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J Clin Pharmacol. 2005 Mar;45(3):313-28.

Pharmacokinetics of alpha-lipoic acid in subjects with severe kidney damage and end-stage renal disease.

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1
University of Leipzig, Institute of Clinical Pharmacology, Härtelstr. 16-18, 04107 Leipzig, Germany.

Abstract

In an open-label, parallel-group study involving 16 patients (8 with severely reduced renal function, 8 with end-stage renal disease needing hemodialysis), the effect of renal function on the pharmacokinetics, metabolism, and safety and of alpha-lipoic acid (thioctic acid) was evaluated by comparing the pharmacokinetic parameters with those of a reference group of 8 healthy subjects. Alpha-lipoic acid 600 mg was administered orally once daily for 4 days, and the pharmacokinetic parameters were measured on days 1 and 4. The mean percentage of the administered dose excreted in urine as parent compound was 0.2 and 0.05 in healthy subjects and subjects with severely reduced renal function, respectively. Assuming a bioavailability of 30%, this represents 0.67% and 0.17% of the bioavailable amount of alpha-lipoic acid, respectively. The percentage of total urinary recovered amounts of alpha-lipoic acid and 5 of its metabolites was 12.0 on both days. The respective values for patients with severe kidney damage were 5.2% (day 1) and 6.4% (day 4). The total percentage of the administered dose removed by hemodialysis was 4.0 in patients with end-stage renal disease. Renal clearance of alpha-lipoic acid and its major metabolites, 6,8-bismethylthio-octanoic acid, 4,6-bismethylthio-hexanoic acid and 2,4-bismethylthio-butanoic acid, were significantly decreased in subjects with kidney damage compared to the reference group. Apparent total clearance of alpha-lipoic acid was poorly correlated with creatinine clearance. There is strong evidence that alpha-lipoic acid is mainly excreted by nonrenal mechanism or further degraded to smaller units in the catabolic process. The significantly increased area under the curve values of 4,6-bismethylthio-hexanoic acid and half-lives of 2,4-bismethylthio-butanoic acid on both days in patients with severely reduced function and end-stage renal disease were not considered to be clinically relevant. Although trough levels of both metabolites tend to increase slightly in these subjects, no accumulation effects were detected. We conclude that the pharmacokinetics of alpha-lipoic acid are not influenced by creatinine clearance and are unaffected in subjects with severely reduced kidney function or end-stage renal disease. Hemodialysis did not significantly contribute to the clearance of alpha-lipoic acid. Hence, dose adjustment of alpha-lipoic acid is not necessary in patients with renal dysfunction.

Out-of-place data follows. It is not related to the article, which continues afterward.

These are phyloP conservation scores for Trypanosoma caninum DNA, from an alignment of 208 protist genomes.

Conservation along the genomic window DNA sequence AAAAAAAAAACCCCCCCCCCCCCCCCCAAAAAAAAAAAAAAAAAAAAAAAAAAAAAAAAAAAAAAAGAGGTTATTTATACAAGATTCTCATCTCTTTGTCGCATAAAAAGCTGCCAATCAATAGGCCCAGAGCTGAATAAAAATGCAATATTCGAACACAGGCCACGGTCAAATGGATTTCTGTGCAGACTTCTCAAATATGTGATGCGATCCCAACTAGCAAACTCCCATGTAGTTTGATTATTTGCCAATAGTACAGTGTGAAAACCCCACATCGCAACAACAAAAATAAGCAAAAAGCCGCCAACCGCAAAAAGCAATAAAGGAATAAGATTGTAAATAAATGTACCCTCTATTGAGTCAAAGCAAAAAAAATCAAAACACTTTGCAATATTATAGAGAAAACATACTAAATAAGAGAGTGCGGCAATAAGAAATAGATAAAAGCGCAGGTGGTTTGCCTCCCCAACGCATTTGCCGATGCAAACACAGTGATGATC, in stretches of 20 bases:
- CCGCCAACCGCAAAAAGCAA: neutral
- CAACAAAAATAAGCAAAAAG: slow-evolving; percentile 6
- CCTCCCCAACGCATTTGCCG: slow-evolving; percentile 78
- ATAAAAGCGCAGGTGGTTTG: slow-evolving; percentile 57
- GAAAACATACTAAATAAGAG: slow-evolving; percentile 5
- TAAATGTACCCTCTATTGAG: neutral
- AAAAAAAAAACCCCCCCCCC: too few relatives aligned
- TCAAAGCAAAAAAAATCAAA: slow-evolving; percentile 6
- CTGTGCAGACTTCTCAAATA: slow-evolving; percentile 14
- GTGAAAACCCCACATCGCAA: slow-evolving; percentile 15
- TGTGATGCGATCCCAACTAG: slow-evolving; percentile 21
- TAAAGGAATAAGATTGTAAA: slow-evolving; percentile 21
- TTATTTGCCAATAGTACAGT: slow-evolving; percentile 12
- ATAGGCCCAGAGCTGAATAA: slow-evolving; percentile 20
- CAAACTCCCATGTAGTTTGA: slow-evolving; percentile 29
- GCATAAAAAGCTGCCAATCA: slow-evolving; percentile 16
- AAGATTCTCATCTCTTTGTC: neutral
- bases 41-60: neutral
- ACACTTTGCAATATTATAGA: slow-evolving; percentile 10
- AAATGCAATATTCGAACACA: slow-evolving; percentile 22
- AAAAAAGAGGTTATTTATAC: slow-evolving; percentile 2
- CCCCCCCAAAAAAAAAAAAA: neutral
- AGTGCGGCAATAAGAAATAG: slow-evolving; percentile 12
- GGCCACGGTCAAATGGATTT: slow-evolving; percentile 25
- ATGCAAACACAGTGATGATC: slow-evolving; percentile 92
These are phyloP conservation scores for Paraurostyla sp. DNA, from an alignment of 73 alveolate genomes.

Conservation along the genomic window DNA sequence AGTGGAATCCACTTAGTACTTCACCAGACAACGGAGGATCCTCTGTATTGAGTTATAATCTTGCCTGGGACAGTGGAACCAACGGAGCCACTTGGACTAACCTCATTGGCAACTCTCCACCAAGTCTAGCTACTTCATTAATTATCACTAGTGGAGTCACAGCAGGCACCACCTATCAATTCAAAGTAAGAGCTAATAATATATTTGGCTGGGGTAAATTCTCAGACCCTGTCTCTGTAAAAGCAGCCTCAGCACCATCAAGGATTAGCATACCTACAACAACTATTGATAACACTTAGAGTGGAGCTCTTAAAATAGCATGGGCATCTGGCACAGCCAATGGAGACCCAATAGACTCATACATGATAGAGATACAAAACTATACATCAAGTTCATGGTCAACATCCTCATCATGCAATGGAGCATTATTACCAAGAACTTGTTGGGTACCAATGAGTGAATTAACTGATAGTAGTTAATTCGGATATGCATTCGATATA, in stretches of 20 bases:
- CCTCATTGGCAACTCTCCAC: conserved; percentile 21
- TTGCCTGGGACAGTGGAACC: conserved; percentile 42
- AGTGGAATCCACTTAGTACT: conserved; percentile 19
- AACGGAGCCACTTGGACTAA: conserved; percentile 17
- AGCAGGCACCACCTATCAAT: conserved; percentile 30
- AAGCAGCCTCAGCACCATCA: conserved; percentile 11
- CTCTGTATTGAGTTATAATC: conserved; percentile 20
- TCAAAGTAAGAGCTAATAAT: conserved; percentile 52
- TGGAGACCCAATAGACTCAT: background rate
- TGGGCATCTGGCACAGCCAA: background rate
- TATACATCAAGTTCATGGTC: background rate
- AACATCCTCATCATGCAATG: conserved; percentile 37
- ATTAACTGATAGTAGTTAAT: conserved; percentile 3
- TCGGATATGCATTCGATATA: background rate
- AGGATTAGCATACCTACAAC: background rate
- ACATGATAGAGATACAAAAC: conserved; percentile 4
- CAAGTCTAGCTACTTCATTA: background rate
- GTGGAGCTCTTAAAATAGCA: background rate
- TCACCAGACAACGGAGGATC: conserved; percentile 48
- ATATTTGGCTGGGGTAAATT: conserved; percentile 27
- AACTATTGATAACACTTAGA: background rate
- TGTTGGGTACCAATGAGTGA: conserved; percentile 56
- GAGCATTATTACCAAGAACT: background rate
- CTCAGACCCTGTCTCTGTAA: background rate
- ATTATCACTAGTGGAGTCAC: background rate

PMID:
15703366
DOI:
10.1177/0091270004270792
[Indexed for MEDLINE]
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